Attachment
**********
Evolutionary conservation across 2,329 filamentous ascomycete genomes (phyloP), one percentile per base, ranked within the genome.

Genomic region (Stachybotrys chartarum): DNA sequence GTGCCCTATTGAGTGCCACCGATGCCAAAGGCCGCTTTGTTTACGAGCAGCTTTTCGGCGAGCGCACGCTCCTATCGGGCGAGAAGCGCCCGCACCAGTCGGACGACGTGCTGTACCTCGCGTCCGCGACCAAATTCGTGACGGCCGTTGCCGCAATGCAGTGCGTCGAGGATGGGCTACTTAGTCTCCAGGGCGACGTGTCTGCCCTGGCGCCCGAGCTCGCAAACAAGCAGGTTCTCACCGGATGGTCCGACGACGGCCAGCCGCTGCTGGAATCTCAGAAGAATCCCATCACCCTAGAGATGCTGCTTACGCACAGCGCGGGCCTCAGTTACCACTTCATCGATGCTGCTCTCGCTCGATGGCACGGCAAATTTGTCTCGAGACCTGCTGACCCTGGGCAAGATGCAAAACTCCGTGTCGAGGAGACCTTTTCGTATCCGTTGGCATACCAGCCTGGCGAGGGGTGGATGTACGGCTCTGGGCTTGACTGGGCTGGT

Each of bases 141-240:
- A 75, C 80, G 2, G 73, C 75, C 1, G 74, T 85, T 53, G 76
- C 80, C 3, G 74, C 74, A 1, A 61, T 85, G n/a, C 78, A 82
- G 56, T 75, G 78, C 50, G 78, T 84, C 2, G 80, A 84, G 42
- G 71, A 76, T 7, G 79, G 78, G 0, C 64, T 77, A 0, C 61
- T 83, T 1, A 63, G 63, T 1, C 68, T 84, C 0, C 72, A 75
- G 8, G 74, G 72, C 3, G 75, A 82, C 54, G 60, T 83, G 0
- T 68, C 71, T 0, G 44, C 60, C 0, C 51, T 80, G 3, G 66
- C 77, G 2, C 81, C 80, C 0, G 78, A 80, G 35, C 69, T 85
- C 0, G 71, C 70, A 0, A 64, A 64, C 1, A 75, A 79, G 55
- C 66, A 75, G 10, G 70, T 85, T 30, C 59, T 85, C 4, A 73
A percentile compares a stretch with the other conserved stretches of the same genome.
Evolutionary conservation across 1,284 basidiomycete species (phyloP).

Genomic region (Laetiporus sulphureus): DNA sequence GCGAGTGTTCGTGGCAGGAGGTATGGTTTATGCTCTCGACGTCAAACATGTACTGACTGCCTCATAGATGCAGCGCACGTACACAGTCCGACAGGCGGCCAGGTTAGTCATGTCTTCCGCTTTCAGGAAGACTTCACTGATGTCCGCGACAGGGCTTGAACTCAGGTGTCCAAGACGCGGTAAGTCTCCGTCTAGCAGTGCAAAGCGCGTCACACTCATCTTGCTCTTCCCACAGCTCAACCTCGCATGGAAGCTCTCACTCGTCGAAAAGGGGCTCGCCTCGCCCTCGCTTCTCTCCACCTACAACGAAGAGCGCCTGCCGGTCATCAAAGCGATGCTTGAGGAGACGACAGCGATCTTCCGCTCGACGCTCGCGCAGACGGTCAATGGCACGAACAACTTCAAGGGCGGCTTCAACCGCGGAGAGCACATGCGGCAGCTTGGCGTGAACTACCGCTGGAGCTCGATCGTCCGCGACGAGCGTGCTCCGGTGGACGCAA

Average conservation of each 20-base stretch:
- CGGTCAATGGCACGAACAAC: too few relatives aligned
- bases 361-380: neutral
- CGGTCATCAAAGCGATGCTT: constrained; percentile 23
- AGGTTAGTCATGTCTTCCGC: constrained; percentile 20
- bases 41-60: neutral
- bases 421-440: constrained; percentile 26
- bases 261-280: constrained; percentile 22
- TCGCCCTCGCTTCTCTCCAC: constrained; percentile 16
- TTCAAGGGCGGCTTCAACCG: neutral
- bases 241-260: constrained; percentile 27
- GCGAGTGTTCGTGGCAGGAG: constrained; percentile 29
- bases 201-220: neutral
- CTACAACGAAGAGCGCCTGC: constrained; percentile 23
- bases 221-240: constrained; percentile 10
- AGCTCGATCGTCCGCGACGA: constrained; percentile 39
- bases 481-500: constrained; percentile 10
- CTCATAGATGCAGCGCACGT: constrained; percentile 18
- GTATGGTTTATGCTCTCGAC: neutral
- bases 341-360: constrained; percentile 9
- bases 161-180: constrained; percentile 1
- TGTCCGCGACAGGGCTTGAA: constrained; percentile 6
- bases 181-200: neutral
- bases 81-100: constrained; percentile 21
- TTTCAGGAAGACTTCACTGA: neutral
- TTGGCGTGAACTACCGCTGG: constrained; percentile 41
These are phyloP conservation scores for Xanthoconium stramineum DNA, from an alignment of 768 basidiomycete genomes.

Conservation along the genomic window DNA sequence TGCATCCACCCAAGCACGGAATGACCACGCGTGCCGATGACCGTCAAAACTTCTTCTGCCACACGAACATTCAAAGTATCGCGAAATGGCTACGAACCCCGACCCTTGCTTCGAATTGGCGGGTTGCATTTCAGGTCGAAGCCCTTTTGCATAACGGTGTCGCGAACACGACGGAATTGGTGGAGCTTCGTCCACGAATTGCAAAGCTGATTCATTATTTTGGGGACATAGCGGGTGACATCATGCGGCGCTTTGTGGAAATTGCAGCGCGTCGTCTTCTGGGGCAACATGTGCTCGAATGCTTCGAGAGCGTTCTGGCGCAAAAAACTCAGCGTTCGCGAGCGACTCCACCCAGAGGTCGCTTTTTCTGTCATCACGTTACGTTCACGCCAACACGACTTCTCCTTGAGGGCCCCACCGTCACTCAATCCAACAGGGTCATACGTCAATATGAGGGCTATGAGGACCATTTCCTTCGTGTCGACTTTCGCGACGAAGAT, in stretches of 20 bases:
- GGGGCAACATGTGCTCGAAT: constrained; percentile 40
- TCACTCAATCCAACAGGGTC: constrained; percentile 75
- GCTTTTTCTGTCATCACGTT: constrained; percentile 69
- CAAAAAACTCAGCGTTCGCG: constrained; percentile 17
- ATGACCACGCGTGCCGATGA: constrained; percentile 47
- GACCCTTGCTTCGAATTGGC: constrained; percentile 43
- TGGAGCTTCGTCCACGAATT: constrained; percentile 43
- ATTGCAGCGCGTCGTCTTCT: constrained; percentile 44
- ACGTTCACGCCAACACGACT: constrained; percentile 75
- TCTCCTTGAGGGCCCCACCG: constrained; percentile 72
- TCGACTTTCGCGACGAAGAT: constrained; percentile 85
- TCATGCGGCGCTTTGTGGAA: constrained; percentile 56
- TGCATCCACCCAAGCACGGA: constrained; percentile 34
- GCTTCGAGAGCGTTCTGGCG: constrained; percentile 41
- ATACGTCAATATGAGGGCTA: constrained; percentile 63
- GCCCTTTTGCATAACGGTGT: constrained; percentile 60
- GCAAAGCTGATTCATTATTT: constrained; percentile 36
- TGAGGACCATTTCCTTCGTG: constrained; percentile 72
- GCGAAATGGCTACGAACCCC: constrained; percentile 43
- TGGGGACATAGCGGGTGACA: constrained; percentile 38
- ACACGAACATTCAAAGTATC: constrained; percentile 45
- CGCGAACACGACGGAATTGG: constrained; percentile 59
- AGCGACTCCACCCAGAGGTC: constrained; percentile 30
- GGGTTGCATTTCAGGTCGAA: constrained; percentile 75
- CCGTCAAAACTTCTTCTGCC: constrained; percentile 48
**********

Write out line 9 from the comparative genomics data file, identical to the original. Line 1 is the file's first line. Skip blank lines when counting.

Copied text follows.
- G 8, G 74, G 72, C 3, G 75, A 82, C 54, G 60, T 83, G 0